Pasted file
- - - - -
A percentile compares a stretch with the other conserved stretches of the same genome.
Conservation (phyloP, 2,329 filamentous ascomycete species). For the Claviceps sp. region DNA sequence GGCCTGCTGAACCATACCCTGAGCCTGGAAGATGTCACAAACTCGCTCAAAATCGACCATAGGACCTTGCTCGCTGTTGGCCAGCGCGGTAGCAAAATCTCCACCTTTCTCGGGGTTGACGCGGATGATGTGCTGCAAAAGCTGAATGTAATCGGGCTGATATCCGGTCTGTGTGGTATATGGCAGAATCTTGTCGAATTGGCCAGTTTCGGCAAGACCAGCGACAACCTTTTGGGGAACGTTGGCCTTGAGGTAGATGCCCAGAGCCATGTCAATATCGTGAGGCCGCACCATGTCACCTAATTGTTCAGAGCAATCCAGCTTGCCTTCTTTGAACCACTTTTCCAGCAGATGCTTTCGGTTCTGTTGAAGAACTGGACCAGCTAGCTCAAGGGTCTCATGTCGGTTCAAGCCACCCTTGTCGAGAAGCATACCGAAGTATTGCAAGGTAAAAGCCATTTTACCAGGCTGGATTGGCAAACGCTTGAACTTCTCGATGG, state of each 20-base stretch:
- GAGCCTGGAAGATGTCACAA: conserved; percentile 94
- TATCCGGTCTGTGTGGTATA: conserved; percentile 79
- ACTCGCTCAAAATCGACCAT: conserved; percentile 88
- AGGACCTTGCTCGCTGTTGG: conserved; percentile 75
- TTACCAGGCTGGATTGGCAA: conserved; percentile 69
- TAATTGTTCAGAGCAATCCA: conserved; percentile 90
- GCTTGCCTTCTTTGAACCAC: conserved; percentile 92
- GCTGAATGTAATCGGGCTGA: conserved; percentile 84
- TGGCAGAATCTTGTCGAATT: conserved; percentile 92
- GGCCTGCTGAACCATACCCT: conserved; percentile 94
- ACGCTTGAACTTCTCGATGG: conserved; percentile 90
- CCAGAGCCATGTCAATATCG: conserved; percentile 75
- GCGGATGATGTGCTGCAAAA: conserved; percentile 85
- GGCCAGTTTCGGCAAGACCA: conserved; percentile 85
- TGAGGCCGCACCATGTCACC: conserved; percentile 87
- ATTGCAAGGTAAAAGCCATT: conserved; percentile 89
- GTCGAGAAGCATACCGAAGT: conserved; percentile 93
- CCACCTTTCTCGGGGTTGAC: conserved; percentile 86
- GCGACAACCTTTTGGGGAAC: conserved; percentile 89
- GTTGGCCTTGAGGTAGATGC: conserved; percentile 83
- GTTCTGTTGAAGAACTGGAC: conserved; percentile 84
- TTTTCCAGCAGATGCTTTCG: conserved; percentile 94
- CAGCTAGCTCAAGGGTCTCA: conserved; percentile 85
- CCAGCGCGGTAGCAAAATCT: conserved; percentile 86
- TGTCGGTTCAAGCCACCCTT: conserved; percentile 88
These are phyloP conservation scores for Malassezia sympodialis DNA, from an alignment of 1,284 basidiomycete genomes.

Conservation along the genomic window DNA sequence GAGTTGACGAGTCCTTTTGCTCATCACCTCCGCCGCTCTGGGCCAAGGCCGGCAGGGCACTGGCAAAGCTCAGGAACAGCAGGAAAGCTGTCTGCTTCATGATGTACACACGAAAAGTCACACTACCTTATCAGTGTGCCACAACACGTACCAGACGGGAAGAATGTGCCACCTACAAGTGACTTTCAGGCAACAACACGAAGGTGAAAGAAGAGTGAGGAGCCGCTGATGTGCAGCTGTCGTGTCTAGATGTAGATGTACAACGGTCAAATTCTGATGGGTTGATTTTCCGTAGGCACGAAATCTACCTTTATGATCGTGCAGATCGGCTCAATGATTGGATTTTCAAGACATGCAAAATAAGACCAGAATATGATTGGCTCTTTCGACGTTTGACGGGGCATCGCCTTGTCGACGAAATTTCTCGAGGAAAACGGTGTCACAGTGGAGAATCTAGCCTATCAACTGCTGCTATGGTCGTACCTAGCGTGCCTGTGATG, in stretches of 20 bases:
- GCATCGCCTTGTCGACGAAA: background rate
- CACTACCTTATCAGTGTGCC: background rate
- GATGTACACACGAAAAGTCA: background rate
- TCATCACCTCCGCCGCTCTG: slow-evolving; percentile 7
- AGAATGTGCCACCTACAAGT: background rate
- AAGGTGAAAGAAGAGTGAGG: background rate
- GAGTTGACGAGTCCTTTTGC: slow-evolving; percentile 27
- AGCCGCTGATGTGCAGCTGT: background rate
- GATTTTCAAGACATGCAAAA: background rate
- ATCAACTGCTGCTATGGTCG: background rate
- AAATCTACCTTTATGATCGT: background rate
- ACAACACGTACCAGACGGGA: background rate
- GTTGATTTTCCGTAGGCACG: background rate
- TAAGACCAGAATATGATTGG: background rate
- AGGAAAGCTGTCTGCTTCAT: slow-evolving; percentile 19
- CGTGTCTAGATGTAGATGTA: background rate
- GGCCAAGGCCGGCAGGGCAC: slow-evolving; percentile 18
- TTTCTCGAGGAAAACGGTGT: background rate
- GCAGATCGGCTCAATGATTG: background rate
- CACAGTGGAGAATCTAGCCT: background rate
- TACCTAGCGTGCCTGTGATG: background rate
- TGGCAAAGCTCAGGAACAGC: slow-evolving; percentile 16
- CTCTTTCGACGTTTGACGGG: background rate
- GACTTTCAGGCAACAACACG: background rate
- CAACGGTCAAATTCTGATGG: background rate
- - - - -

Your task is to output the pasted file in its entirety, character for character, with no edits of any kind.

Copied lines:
A percentile compares a stretch with the other conserved stretches of the same genome.
Conservation (phyloP, 2,329 filamentous ascomycete species). For the Claviceps sp. region DNA sequence GGCCTGCTGAACCATACCCTGAGCCTGGAAGATGTCACAAACTCGCTCAAAATCGACCATAGGACCTTGCTCGCTGTTGGCCAGCGCGGTAGCAAAATCTCCACCTTTCTCGGGGTTGACGCGGATGATGTGCTGCAAAAGCTGAATGTAATCGGGCTGATATCCGGTCTGTGTGGTATATGGCAGAATCTTGTCGAATTGGCCAGTTTCGGCAAGACCAGCGACAACCTTTTGGGGAACGTTGGCCTTGAGGTAGATGCCCAGAGCCATGTCAATATCGTGAGGCCGCACCATGTCACCTAATTGTTCAGAGCAATCCAGCTTGCCTTCTTTGAACCACTTTTCCAGCAGATGCTTTCGGTTCTGTTGAAGAACTGGACCAGCTAGCTCAAGGGTCTCATGTCGGTTCAAGCCACCCTTGTCGAGAAGCATACCGAAGTATTGCAAGGTAAAAGCCATTTTACCAGGCTGGATTGGCAAACGCTTGAACTTCTCGATGG, state of each 20-base stretch:
- GAGCCTGGAAGATGTCACAA: conserved; percentile 94
- TATCCGGTCTGTGTGGTATA: conserved; percentile 79
- ACTCGCTCAAAATCGACCAT: conserved; percentile 88
- AGGACCTTGCTCGCTGTTGG: conserved; percentile 75
- TTACCAGGCTGGATTGGCAA: conserved; percentile 69
- TAATTGTTCAGAGCAATCCA: conserved; percentile 90
- GCTTGCCTTCTTTGAACCAC: conserved; percentile 92
- GCTGAATGTAATCGGGCTGA: conserved; percentile 84
- TGGCAGAATCTTGTCGAATT: conserved; percentile 92
- GGCCTGCTGAACCATACCCT: conserved; percentile 94
- ACGCTTGAACTTCTCGATGG: conserved; percentile 90
- CCAGAGCCATGTCAATATCG: conserved; percentile 75
- GCGGATGATGTGCTGCAAAA: conserved; percentile 85
- GGCCAGTTTCGGCAAGACCA: conserved; percentile 85
- TGAGGCCGCACCATGTCACC: conserved; percentile 87
- ATTGCAAGGTAAAAGCCATT: conserved; percentile 89
- GTCGAGAAGCATACCGAAGT: conserved; percentile 93
- CCACCTTTCTCGGGGTTGAC: conserved; percentile 86
- GCGACAACCTTTTGGGGAAC: conserved; percentile 89
- GTTGGCCTTGAGGTAGATGC: conserved; percentile 83
- GTTCTGTTGAAGAACTGGAC: conserved; percentile 84
- TTTTCCAGCAGATGCTTTCG: conserved; percentile 94
- CAGCTAGCTCAAGGGTCTCA: conserved; percentile 85
- CCAGCGCGGTAGCAAAATCT: conserved; percentile 86
- TGTCGGTTCAAGCCACCCTT: conserved; percentile 88
These are phyloP conservation scores for Malassezia sympodialis DNA, from an alignment of 1,284 basidiomycete genomes.

Conservation along the genomic window DNA sequence GAGTTGACGAGTCCTTTTGCTCATCACCTCCGCCGCTCTGGGCCAAGGCCGGCAGGGCACTGGCAAAGCTCAGGAACAGCAGGAAAGCTGTCTGCTTCATGATGTACACACGAAAAGTCACACTACCTTATCAGTGTGCCACAACACGTACCAGACGGGAAGAATGTGCCACCTACAAGTGACTTTCAGGCAACAACACGAAGGTGAAAGAAGAGTGAGGAGCCGCTGATGTGCAGCTGTCGTGTCTAGATGTAGATGTACAACGGTCAAATTCTGATGGGTTGATTTTCCGTAGGCACGAAATCTACCTTTATGATCGTGCAGATCGGCTCAATGATTGGATTTTCAAGACATGCAAAATAAGACCAGAATATGATTGGCTCTTTCGACGTTTGACGGGGCATCGCCTTGTCGACGAAATTTCTCGAGGAAAACGGTGTCACAGTGGAGAATCTAGCCTATCAACTGCTGCTATGGTCGTACCTAGCGTGCCTGTGATG, in stretches of 20 bases:
- GCATCGCCTTGTCGACGAAA: background rate
- CACTACCTTATCAGTGTGCC: background rate
- GATGTACACACGAAAAGTCA: background rate
- TCATCACCTCCGCCGCTCTG: slow-evolving; percentile 7
- AGAATGTGCCACCTACAAGT: background rate
- AAGGTGAAAGAAGAGTGAGG: background rate
- GAGTTGACGAGTCCTTTTGC: slow-evolving; percentile 27
- AGCCGCTGATGTGCAGCTGT: background rate
- GATTTTCAAGACATGCAAAA: background rate
- ATCAACTGCTGCTATGGTCG: background rate
- AAATCTACCTTTATGATCGT: background rate
- ACAACACGTACCAGACGGGA: background rate
- GTTGATTTTCCGTAGGCACG: background rate
- TAAGACCAGAATATGATTGG: background rate
- AGGAAAGCTGTCTGCTTCAT: slow-evolving; percentile 19
- CGTGTCTAGATGTAGATGTA: background rate
- GGCCAAGGCCGGCAGGGCAC: slow-evolving; percentile 18
- TTTCTCGAGGAAAACGGTGT: background rate
- GCAGATCGGCTCAATGATTG: background rate
- CACAGTGGAGAATCTAGCCT: background rate
- TACCTAGCGTGCCTGTGATG: background rate
- TGGCAAAGCTCAGGAACAGC: slow-evolving; percentile 16
- CTCTTTCGACGTTTGACGGG: background rate
- GACTTTCAGGCAACAACACG: background rate
- CAACGGTCAAATTCTGATGG: background rate